What astronaut psychology can teach us about living in quarantine

There's no playbook for living through a pandemic, but one psychology researcher looking at how astronauts live together in space thinks they can give us some clues on how to live better together during quarantine.

Turns out social isolation during the pandemic is a lot like social isolation in space

From the left, NASA astronaut Anne McClain, cosmonaut Oleg Kononenko and the Canadian Space Agency's David Saint-Jacques will blast off in the Soyuz MS-11 spacecraft from the Baikonur Cosmodrome in Kazakhstan for a six-and-a-half month mission on the International Space Station. (NASA)

Julia McMenamin thinks we can learn a lot from astronauts right now.

She believes that quarantines and lockdowns may have given us more in common with the people who live and work in space than we realize. 

"One of the things we can relate to a bit now that a lot of us are working from home is their workmates become their housemates."

"Essentially you're with the same people all day in your off-time and in your on-time."

Living and working with the same people day-in and day-out can lead to friction, whether it's in a family home or the International Space Station. 

What researchers wanted to examine is what psychological traits lead to better cooperation among teams.

How 'social loafing' can kill team spirit

Two analog astronauts simulate the social isolation of space by wearing special suits in the desert of Oman during a 2018 experiment staged by the Austrian Space Forum. (© 2017 Florian Voggeneder)

To do it, McMenamin and her team tested five astronauts on an analog Mars mission put together by the Austrian Space Forum in 2018. The field research took place in the deserts of Oman, a country on the Arabian peninsula bordered by Yemen and the United Arab Emirates.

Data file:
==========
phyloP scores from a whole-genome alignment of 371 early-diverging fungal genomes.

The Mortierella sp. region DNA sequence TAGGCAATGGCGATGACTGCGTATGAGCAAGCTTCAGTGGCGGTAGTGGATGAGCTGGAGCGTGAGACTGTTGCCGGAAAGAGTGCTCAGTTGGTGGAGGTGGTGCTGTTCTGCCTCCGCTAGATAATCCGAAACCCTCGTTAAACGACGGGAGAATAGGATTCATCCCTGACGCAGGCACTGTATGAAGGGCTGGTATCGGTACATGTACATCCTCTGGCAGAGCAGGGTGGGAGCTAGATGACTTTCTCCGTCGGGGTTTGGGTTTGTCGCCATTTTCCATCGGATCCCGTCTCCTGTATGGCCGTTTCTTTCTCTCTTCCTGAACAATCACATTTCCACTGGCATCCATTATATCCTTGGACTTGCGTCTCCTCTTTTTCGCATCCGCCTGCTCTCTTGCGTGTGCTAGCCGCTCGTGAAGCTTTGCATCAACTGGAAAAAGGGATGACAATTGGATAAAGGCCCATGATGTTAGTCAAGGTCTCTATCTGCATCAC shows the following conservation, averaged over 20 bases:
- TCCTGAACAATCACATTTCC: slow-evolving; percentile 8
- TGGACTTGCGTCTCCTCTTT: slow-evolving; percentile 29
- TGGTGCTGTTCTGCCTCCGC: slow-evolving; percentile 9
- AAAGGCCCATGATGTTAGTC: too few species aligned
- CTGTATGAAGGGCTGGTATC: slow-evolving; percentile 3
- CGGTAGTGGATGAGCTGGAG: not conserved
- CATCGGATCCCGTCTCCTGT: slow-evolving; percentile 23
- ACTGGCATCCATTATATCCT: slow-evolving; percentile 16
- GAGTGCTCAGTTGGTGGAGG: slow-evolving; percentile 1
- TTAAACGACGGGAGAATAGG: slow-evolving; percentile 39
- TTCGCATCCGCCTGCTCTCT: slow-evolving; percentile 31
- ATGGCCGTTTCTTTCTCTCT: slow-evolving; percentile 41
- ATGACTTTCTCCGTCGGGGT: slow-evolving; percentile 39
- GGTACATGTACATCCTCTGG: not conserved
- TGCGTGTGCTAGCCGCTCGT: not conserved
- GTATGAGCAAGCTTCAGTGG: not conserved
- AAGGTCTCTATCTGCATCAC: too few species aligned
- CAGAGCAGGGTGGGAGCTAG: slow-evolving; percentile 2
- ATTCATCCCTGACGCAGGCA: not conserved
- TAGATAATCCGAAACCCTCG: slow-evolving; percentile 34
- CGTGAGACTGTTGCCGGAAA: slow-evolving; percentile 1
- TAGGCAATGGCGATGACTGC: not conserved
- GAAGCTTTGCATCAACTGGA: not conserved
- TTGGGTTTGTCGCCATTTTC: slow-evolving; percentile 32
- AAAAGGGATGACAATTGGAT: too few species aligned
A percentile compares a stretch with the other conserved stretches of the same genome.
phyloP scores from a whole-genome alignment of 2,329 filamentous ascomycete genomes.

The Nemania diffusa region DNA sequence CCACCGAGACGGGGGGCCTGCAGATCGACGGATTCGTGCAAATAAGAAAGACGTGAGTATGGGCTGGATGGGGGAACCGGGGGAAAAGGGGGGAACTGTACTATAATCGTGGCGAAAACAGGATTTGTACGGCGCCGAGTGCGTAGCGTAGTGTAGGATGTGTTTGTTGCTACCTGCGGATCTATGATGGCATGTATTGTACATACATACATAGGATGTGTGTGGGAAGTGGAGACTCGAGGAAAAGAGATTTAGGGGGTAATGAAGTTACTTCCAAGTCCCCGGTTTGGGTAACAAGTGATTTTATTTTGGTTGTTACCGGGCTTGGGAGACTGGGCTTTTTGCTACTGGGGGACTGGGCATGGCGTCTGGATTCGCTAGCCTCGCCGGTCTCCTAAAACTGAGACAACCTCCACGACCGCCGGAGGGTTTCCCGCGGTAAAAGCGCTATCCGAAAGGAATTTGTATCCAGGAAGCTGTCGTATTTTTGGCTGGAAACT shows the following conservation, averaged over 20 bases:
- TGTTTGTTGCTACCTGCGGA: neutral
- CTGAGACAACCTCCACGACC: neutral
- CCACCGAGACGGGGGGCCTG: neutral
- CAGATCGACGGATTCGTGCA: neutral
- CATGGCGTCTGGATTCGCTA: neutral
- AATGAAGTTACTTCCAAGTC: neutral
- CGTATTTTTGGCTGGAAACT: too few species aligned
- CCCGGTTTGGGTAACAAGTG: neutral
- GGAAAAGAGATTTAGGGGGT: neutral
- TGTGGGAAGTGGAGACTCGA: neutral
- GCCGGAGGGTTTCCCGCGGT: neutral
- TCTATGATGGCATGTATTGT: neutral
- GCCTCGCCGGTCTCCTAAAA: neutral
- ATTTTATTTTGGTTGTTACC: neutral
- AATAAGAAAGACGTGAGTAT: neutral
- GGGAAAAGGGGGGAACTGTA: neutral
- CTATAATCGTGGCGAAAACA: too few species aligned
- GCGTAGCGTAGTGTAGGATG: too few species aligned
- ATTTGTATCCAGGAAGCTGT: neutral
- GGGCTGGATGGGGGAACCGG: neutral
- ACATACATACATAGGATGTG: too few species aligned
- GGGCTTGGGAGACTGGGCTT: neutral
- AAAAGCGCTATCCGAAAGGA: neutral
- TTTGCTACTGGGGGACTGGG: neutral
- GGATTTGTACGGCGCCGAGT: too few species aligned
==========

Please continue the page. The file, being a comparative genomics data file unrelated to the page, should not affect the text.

What the researchers found is a trait called 'conscientiousness,' the desire to perform tasks thoroughly and well, was the most important psychological factor that contributes to a team's potential success. 

"Conscientiousness is important where you're working in a team," McMenamin said. "Because the stakes are so high in these long-term missions in space and the work is so important, these are the kinds of things that are even more important when you're selecting crew members for space." 

By contrast, the psychological factor that contributes most to a team's potential failure is "social loafing," the phenomenon of someone putting in less work in a group setting than they otherwise would working alone. 

"If you don't have everyone pulling their weight, it can create major issues," she said, adding some people put in less effort in the group setting because they believe the others might not notice they didn't produce much individually when they're so focused on the output of the group. 

McMenamin said overall, social isolation takes a toll on our health and while many of us didn't see those stressors when the pandemic first arrived in March — at the time we believed it would end in a few months — many of us are likely feeling it now as the epidemic shows no sign of slowing down. 

"That's very similar to what happens to people in isolated environments over these longer term missions.

"In Antarctica, there is a science station where people spend the entire winter and they find that the three-quarter mark is when those effects of isolation can really hit you. This is probably something we're starting to feel now because it might feel like the three quarter mark now."

McMenamin Western University PhD candidate is the first author in a paper published in the journal Astrobiology that examines what role psychology plays in how a team of people works together in isolation. 

with files from London Morning